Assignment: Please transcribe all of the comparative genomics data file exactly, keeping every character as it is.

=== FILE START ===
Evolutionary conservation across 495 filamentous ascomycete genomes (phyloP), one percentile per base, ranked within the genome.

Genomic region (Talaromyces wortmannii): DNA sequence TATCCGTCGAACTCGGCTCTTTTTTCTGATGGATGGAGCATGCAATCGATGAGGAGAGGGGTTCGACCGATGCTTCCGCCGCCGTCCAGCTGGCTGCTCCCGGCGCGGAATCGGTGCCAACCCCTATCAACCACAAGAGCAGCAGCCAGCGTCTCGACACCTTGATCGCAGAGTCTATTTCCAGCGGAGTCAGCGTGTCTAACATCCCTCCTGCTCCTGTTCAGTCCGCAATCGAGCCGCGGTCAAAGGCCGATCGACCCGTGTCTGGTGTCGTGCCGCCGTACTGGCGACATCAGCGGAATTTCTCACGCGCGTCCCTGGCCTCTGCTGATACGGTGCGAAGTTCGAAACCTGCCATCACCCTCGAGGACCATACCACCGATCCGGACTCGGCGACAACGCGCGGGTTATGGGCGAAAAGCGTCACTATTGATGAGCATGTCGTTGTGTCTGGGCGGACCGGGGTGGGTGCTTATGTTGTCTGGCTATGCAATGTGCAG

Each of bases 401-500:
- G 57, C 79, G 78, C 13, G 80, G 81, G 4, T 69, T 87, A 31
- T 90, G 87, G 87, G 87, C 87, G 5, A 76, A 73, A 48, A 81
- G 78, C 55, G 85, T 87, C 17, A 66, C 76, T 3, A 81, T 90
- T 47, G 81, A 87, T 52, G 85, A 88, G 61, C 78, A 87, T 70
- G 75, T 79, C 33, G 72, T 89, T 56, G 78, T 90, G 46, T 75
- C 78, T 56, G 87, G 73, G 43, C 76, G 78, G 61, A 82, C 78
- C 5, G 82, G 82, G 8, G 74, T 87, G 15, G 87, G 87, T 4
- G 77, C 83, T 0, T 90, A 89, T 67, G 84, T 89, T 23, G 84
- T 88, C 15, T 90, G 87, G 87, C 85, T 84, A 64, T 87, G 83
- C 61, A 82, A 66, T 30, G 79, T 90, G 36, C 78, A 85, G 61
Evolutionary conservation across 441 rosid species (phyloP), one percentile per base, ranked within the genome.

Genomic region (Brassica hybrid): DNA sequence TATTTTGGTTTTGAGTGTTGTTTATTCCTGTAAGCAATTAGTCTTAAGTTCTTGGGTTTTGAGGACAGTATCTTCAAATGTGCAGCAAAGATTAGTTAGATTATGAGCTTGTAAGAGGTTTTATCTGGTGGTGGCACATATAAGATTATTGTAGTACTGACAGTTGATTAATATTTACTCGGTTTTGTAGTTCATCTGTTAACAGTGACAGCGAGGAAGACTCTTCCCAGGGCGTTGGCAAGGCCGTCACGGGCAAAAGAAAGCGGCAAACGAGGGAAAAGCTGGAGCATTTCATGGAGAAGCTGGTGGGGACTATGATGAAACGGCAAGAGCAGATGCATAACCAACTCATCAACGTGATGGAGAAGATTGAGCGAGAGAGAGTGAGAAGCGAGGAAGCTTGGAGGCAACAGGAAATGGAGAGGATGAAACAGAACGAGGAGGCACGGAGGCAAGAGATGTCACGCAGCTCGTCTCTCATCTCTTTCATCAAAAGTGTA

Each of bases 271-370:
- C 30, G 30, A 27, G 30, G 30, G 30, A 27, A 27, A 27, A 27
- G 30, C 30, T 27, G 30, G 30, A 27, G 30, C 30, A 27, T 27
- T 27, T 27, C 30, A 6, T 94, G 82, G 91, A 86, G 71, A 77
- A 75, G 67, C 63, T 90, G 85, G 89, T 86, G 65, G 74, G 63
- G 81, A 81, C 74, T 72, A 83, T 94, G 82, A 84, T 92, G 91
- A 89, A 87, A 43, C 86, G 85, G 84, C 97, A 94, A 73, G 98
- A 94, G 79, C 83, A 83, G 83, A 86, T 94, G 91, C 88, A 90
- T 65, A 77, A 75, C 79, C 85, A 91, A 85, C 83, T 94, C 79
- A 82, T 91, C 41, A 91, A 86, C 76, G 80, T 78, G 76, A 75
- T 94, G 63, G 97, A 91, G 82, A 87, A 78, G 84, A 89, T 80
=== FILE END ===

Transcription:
Evolutionary conservation across 495 filamentous ascomycete genomes (phyloP), one percentile per base, ranked within the genome.

Genomic region (Talaromyces wortmannii): DNA sequence TATCCGTCGAACTCGGCTCTTTTTTCTGATGGATGGAGCATGCAATCGATGAGGAGAGGGGTTCGACCGATGCTTCCGCCGCCGTCCAGCTGGCTGCTCCCGGCGCGGAATCGGTGCCAACCCCTATCAACCACAAGAGCAGCAGCCAGCGTCTCGACACCTTGATCGCAGAGTCTATTTCCAGCGGAGTCAGCGTGTCTAACATCCCTCCTGCTCCTGTTCAGTCCGCAATCGAGCCGCGGTCAAAGGCCGATCGACCCGTGTCTGGTGTCGTGCCGCCGTACTGGCGACATCAGCGGAATTTCTCACGCGCGTCCCTGGCCTCTGCTGATACGGTGCGAAGTTCGAAACCTGCCATCACCCTCGAGGACCATACCACCGATCCGGACTCGGCGACAACGCGCGGGTTATGGGCGAAAAGCGTCACTATTGATGAGCATGTCGTTGTGTCTGGGCGGACCGGGGTGGGTGCTTATGTTGTCTGGCTATGCAATGTGCAG

Each of bases 401-500:
- G 57, C 79, G 78, C 13, G 80, G 81, G 4, T 69, T 87, A 31
- T 90, G 87, G 87, G 87, C 87, G 5, A 76, A 73, A 48, A 81
- G 78, C 55, G 85, T 87, C 17, A 66, C 76, T 3, A 81, T 90
- T 47, G 81, A 87, T 52, G 85, A 88, G 61, C 78, A 87, T 70
- G 75, T 79, C 33, G 72, T 89, T 56, G 78, T 90, G 46, T 75
- C 78, T 56, G 87, G 73, G 43, C 76, G 78, G 61, A 82, C 78
- C 5, G 82, G 82, G 8, G 74, T 87, G 15, G 87, G 87, T 4
- G 77, C 83, T 0, T 90, A 89, T 67, G 84, T 89, T 23, G 84
- T 88, C 15, T 90, G 87, G 87, C 85, T 84, A 64, T 87, G 83
- C 61, A 82, A 66, T 30, G 79, T 90, G 36, C 78, A 85, G 61
Evolutionary conservation across 441 rosid species (phyloP), one percentile per base, ranked within the genome.

Genomic region (Brassica hybrid): DNA sequence TATTTTGGTTTTGAGTGTTGTTTATTCCTGTAAGCAATTAGTCTTAAGTTCTTGGGTTTTGAGGACAGTATCTTCAAATGTGCAGCAAAGATTAGTTAGATTATGAGCTTGTAAGAGGTTTTATCTGGTGGTGGCACATATAAGATTATTGTAGTACTGACAGTTGATTAATATTTACTCGGTTTTGTAGTTCATCTGTTAACAGTGACAGCGAGGAAGACTCTTCCCAGGGCGTTGGCAAGGCCGTCACGGGCAAAAGAAAGCGGCAAACGAGGGAAAAGCTGGAGCATTTCATGGAGAAGCTGGTGGGGACTATGATGAAACGGCAAGAGCAGATGCATAACCAACTCATCAACGTGATGGAGAAGATTGAGCGAGAGAGAGTGAGAAGCGAGGAAGCTTGGAGGCAACAGGAAATGGAGAGGATGAAACAGAACGAGGAGGCACGGAGGCAAGAGATGTCACGCAGCTCGTCTCTCATCTCTTTCATCAAAAGTGTA

Each of bases 271-370:
- C 30, G 30, A 27, G 30, G 30, G 30, A 27, A 27, A 27, A 27
- G 30, C 30, T 27, G 30, G 30, A 27, G 30, C 30, A 27, T 27
- T 27, T 27, C 30, A 6, T 94, G 82, G 91, A 86, G 71, A 77
- A 75, G 67, C 63, T 90, G 85, G 89, T 86, G 65, G 74, G 63
- G 81, A 81, C 74, T 72, A 83, T 94, G 82, A 84, T 92, G 91
- A 89, A 87, A 43, C 86, G 85, G 84, C 97, A 94, A 73, G 98
- A 94, G 79, C 83, A 83, G 83, A 86, T 94, G 91, C 88, A 90
- T 65, A 77, A 75, C 79, C 85, A 91, A 85, C 83, T 94, C 79
- A 82, T 91, C 41, A 91, A 86, C 76, G 80, T 78, G 76, A 75
- T 94, G 63, G 97, A 91, G 82, A 87, A 78, G 84, A 89, T 80